"Tap Line Case" Summary of L'Anguille River Railway  
  Abstracted from "Tap Line Case", published in Decisions of the Interstate Commerce Commission, 23 I.C.C. 277, 23 I.C.C. 549, and in Decisions of the United States Supreme Court, 234 U.S. 1.  

L'ANGUILLE RIVER RAILWAY. The L'Anguille River Railway consists of 1.7 miles of track, laid in what is described on the brief as a general circular direction from the right of way of the Iron Mountain in the town of Marianna, Ark., to the bank of the L'Anguille River, where the mills of the Indiana-Arkansas Lumber & Manufacturing Company and the Miller Lumber Company are in operation. The stockholders of those companies own all of the stock, amounting to $10,000, in the tap line. It is stated of record that one " station " on the road is the loading point of the Indiana-Arkansas Company, one is the loading point of the Miller Lumber Company, and the other " station " is the loading point of the McDonald Company. The tap line has two locomotives, and it uses cars furnished by the Iron Mountain. No passengers are -carried, but it has some miscellaneous freight that is brought in by a packet line and which it switches over to the Iron Mountain. There is also a small brick plant that furnishes some traffic. Altogether for the year 1910 it moved 223 carloads, or 5,671 tons, of miscellaneous freight, on which it received earnings of $2,458.14, made up for the most part of local charges paid by the shippers. For the same period the traffic of the Indiana-Arkansas Company aggregated 631 cars, on which its revenues were $5,893.74, while the tonnage of the Miller Lumber Company amounted to 552 cars, on which the revenue was $5,706.04.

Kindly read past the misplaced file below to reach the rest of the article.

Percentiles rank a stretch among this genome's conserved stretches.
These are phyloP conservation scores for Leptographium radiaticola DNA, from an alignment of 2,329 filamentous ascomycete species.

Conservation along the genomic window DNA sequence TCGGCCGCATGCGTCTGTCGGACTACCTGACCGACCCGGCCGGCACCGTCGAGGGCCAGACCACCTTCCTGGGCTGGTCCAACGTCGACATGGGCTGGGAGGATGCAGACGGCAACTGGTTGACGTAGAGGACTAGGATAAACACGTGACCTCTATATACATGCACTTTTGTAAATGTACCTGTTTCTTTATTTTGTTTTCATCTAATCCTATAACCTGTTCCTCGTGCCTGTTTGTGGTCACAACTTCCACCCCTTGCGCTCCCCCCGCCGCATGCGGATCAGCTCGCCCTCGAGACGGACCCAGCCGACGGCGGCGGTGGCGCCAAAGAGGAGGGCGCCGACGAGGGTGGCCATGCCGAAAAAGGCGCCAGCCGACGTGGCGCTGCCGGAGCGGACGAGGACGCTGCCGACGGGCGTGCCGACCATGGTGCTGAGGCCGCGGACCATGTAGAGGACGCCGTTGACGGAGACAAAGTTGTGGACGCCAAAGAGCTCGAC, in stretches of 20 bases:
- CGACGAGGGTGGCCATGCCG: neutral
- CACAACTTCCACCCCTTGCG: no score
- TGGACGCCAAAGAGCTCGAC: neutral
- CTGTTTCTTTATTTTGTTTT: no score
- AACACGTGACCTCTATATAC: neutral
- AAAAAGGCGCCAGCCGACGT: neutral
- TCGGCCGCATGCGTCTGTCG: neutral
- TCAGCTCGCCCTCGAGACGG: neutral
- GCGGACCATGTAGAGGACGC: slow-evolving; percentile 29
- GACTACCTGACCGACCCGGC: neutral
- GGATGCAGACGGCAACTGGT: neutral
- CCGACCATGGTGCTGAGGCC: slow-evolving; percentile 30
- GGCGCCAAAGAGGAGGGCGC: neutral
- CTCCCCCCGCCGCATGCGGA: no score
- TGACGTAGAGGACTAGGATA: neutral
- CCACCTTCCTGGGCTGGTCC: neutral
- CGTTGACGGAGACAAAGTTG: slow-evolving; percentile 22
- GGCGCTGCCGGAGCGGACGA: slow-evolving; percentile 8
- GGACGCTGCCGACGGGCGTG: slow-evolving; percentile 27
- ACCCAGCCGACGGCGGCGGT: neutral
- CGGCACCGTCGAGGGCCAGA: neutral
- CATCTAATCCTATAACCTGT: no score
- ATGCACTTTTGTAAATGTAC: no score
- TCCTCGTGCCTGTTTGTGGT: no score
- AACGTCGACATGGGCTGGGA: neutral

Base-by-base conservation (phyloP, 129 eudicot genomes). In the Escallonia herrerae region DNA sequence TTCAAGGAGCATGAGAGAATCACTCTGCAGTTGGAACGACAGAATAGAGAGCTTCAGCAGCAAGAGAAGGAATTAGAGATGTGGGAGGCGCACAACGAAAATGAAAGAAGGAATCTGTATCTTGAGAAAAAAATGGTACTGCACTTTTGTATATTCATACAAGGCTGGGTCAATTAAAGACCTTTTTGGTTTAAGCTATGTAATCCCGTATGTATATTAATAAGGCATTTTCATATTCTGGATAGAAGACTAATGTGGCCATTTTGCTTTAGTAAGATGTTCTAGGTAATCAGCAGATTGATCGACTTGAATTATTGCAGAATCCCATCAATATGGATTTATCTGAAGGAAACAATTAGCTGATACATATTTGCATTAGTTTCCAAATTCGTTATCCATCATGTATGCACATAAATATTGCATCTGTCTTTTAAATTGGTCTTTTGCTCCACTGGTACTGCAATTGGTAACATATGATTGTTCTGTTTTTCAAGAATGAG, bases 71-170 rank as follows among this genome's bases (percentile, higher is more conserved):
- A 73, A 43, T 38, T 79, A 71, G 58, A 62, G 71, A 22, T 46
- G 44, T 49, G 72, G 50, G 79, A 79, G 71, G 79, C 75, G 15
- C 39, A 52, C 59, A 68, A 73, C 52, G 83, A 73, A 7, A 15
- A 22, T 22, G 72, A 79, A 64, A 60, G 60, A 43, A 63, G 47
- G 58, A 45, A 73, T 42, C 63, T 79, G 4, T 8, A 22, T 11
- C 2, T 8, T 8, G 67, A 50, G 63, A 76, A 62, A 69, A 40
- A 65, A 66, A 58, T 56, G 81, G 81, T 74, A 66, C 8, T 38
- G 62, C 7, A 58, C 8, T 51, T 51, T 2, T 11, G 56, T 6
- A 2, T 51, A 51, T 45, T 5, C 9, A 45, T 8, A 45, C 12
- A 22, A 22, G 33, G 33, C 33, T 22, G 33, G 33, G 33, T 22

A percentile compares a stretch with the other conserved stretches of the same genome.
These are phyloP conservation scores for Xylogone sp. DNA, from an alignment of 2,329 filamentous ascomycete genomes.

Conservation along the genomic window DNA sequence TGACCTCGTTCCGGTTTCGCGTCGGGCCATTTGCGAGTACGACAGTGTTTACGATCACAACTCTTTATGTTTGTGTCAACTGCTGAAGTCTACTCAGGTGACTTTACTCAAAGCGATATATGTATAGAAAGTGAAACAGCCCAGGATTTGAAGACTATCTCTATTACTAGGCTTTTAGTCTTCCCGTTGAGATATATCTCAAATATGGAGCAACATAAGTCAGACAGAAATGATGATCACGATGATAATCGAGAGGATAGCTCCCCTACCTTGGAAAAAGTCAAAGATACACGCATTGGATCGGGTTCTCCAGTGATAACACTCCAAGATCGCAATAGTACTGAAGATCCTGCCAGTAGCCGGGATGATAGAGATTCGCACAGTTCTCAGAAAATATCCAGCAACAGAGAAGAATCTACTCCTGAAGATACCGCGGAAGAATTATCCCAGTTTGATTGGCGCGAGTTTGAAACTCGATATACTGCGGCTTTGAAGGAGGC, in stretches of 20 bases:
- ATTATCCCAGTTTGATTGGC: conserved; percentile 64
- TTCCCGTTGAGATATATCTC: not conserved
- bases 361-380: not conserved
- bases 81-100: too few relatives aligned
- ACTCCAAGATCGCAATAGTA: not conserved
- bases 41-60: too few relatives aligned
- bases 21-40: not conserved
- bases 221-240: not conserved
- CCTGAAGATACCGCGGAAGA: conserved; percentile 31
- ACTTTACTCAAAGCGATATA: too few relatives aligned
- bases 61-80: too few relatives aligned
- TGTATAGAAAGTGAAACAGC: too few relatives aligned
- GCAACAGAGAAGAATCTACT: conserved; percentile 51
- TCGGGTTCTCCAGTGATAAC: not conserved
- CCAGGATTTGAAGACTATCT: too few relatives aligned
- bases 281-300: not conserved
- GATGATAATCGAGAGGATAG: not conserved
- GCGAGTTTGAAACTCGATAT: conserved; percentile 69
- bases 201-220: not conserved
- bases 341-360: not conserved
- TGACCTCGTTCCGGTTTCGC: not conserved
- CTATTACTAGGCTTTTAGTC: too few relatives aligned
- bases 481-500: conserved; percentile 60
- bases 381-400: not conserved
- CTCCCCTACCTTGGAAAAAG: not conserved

The logs that are cut by the mills are floated down the river or brought in by barges and steamers. For the movement of the lumber from the mills the Iron Mountain makes an allowance of 2 cents per 100 pounds out of its rate from Marianna. The only joint rates are on forest products, and on other commodities, such as brick and coal, the tap line is content to receive a switching charge of $3 per car, or $5 per car on cotton, which apparently is not absorbed by the Iron Mountain but is paid by the shipper.

The tap line was incorporated in 1902. It makes annual reports to the Commission, from which it appears that the salaries to its officers exceed $6,000 per annum.

Text and images were digitized and proofread from the original source documents by Murry Hammond. Contact Murry for all corrections, additions, and contributions of new material.